After a full 6-hour oral intake restriction, verbal and written consent was obtained from the patient and necessary information was given. Before the procedure, pharyngeal anaesthesia was applied with 10% lidocaine spray. Afterwards, the patient was positioned to the left of the endoscopist, with the head slightly flexed and the chin closer to the chest. The Olympus GIF-Q scope was advanced by providing direct vision. The structures in the mouth were roughly evaluated, and the oesophagus was entered by observing the piriform sinuses. The distance from the anterior incisors to the first stricture after passing the epiglottis was considered as the cervical oesophagus length (Fig. 1). The oesophagus was evaluated by providing adequate insufflation and the scope was pushed distally in a controlled manner. In the most distal part of the oesophagus, the squamocolumnar epithelial region (transition zone), Z line, where the squamous epithelium of the oesophagus ends and the columnar epithelium of the stomach begins, was observed. The distance between the anterior incisors and the Z line was measured as the distance to the anatomical localisation of the oesophagogastric junction (Fig. 2). The place where the diaphragm crus are seen approximately 1 cm after the oesophagogastric junction is considered as the hiatal clamp (hiatus oesophagus). The distance from the anterior incisors to this point was measured as the distance to the anatomical localisation of the hiatal clamp (Figs. 3, 4). The stomach was entered by passing the hiatal clamps. After careful evaluation of the stomach structures, the duodenum was evaluated by passing the pylorus. The distal end portion of the duodenum, which was evaluated, was the second continent and was advanced until the scope reached this point. Afterwards, a detailed controlled examination was performed at the exit and the procedure was terminated by aspirating the air given during the procedure. All measurements were made by the same investigator. It was recommended that patients not take solid or liquid food for two hours after the procedure.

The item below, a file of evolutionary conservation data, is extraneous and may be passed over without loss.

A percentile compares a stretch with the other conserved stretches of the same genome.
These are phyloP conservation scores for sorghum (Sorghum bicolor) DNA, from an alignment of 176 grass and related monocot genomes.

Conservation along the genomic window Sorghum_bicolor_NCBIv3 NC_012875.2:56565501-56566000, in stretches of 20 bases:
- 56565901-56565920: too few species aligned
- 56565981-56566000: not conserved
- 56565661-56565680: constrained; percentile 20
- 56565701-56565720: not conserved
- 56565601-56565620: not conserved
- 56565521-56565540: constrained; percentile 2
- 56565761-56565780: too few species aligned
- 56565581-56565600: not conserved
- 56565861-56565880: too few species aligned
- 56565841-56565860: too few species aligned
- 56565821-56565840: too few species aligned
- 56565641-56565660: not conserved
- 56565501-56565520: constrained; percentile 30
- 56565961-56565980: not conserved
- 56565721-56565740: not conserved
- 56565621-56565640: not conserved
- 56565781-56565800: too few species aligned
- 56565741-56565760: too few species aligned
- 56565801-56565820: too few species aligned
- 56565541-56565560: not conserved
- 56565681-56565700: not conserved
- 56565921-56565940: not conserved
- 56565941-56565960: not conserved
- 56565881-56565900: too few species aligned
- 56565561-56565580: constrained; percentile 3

Bozdag%201.tif
Figure 1. Entry to cervical oesophagus (oesophagogastroduodenoscopy image).

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Figure 2. Oesophagogastric junction, Z line (oesophagogastroduodenoscopy image).

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Figure 3. Hiatal clamp (oesophagogastroduodenoscopy image).

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Figure 4. Hiatal hernia (loose hiatal clamp) (oesophagogastroduodenoscopy image).

Previous studies have shown that these measurements can also be made with manometers and pH meters. If we look at the working principle of these methods, the pH meter is applied through the nose and the lower oesophageal sphincter is directly reached without seeing the anatomical points we measured in the study. It is based on placing the catheter 5 cm above the sphincter and recording the pH changes on a digital recorder outside the catheter at 4–8 second intervals [29]. The manometer is suitable for use to detect oesophageal motor patterns and extreme motor abnormalities (e.g. achalasia and extreme hypomotility) [26]. In both methods, both the length cannot be determined objectively and the main indications differ. When these methods are considered and evaluated, the easiest, cheapest and most applicable method is endoscopy.